Evil and Justice: An Experiential Personal Construct Approach
George Kelly (1955) made a philosophical assumption that the universe is integral or interconnected. This assumption, often overlooked by scholars, has profound implications for global issues facing the world today, including the perpetration of acts that can be considered evil. I first give an experiential personal construct psychology definition of evil (the perpetration of acts, out of our own woundedness, that harm another's central ways of being). I then discuss the ways that evil acts are manifested: objectifying others, denying connectedness, numbing of inner experiences, and a limited ability to introspect. Using these manifestations of evil, I illustrate the ways that evil acts are being perpetrated against others (e.g., travel bans, border walls) as well as the greater universe (e.g., ignoring climate change, exploiting the natural world). I conclude by discussing steps each person can take to minimize the perpetration of evil in the world today. Some of these actions are public (e.g., political, speaking up); others are more personal (e.g., maintaining an attitude of humility and reverence for the greater world). I advocate that people carefully and thoughtfully consider the implications of each action for all of our fellow humans as well as the entire planet.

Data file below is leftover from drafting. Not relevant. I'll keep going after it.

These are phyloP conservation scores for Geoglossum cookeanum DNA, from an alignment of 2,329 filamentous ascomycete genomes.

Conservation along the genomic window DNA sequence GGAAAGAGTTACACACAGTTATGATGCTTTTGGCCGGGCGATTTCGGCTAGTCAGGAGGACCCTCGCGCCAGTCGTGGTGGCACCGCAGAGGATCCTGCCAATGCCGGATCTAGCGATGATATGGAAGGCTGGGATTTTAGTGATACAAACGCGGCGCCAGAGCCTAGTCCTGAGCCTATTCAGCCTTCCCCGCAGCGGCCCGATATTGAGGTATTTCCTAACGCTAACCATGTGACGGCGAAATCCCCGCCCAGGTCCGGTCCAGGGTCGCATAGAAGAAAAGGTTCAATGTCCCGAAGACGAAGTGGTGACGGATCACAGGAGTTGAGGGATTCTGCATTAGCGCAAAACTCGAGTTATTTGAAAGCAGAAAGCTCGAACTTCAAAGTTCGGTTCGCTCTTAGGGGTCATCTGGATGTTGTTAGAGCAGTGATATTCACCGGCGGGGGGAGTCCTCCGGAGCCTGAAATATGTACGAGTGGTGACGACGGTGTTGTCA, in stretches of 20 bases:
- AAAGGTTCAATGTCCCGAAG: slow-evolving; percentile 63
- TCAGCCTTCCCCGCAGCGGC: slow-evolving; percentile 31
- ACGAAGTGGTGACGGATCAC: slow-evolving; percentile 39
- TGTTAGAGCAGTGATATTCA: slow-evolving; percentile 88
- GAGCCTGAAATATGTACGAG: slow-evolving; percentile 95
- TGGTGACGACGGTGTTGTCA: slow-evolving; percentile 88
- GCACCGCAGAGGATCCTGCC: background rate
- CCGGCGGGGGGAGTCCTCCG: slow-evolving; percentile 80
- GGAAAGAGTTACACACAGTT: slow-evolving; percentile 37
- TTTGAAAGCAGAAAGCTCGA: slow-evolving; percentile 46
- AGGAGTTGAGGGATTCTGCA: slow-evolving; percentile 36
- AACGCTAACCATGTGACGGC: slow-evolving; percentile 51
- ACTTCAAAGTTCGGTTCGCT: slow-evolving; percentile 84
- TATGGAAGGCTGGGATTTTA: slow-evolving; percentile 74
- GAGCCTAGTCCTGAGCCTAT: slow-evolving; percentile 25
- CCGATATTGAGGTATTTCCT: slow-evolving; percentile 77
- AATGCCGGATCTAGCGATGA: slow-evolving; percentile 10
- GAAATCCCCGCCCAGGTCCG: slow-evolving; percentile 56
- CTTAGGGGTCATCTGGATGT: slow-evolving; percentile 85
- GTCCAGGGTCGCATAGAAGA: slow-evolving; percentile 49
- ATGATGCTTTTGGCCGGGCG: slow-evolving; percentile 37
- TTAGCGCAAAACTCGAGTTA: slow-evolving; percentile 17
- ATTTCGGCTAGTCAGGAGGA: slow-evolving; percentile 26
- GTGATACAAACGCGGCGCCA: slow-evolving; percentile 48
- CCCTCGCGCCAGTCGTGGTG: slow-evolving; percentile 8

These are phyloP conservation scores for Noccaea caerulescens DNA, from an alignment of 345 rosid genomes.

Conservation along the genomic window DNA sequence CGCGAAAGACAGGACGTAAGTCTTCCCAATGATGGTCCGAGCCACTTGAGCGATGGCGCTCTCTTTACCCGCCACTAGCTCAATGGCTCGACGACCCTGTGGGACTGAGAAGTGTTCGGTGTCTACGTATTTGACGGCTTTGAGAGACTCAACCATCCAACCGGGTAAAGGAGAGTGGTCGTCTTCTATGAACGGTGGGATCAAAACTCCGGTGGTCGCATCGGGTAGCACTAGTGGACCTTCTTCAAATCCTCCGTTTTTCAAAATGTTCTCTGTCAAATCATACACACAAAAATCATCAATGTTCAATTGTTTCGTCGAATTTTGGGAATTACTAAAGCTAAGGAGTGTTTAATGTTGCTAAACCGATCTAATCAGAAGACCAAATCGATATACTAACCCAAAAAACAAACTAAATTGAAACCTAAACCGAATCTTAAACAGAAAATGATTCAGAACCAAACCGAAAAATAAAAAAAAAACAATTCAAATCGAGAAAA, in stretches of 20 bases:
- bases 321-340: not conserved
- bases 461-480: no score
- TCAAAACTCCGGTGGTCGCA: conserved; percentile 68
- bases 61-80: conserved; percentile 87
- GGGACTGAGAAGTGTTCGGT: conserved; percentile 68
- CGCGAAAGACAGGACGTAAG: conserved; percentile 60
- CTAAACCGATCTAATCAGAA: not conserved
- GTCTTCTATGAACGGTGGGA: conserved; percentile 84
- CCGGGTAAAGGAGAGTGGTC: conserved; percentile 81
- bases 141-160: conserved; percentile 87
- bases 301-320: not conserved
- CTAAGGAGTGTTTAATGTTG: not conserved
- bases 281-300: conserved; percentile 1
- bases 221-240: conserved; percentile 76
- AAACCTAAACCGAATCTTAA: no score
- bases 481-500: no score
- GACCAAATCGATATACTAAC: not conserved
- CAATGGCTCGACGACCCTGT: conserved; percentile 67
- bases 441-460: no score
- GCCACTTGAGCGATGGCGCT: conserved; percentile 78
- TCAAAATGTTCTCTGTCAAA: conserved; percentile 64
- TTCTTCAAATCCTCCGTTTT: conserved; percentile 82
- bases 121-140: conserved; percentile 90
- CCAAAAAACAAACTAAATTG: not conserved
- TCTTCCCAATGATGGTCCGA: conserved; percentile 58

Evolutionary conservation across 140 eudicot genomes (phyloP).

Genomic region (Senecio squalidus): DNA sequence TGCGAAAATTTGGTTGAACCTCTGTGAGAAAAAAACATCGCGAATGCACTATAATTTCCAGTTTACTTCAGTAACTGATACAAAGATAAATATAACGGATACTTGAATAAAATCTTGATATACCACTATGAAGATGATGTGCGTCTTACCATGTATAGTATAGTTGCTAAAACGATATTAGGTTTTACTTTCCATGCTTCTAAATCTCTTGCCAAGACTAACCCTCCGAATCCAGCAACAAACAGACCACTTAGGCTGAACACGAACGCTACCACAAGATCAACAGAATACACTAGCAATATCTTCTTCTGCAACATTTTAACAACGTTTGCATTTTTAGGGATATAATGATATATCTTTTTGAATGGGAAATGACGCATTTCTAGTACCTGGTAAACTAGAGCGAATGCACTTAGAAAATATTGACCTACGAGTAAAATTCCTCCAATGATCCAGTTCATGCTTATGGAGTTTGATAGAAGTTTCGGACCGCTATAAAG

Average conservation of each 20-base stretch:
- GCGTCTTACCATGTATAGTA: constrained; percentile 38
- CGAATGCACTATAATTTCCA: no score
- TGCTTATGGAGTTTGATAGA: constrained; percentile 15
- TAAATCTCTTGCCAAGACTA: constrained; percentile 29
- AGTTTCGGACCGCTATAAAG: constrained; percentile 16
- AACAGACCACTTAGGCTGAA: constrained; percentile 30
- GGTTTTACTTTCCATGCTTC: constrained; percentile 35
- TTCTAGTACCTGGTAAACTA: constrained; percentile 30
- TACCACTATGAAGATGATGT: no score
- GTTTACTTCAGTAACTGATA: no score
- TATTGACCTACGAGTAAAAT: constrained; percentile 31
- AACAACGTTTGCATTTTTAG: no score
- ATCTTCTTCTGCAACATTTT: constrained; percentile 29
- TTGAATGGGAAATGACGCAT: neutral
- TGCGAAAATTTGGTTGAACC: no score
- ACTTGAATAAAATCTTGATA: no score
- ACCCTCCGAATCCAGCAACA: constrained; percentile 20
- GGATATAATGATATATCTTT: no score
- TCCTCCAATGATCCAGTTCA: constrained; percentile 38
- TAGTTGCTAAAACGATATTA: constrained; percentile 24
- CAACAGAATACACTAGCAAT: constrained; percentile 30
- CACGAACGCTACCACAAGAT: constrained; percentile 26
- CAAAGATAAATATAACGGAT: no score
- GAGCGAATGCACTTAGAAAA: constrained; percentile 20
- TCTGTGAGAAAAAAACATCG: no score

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Document Type: Research Article
Affiliations: Greenlief Acres Farm, Colfax, Iowa, USA
Publication date: January 2, 2019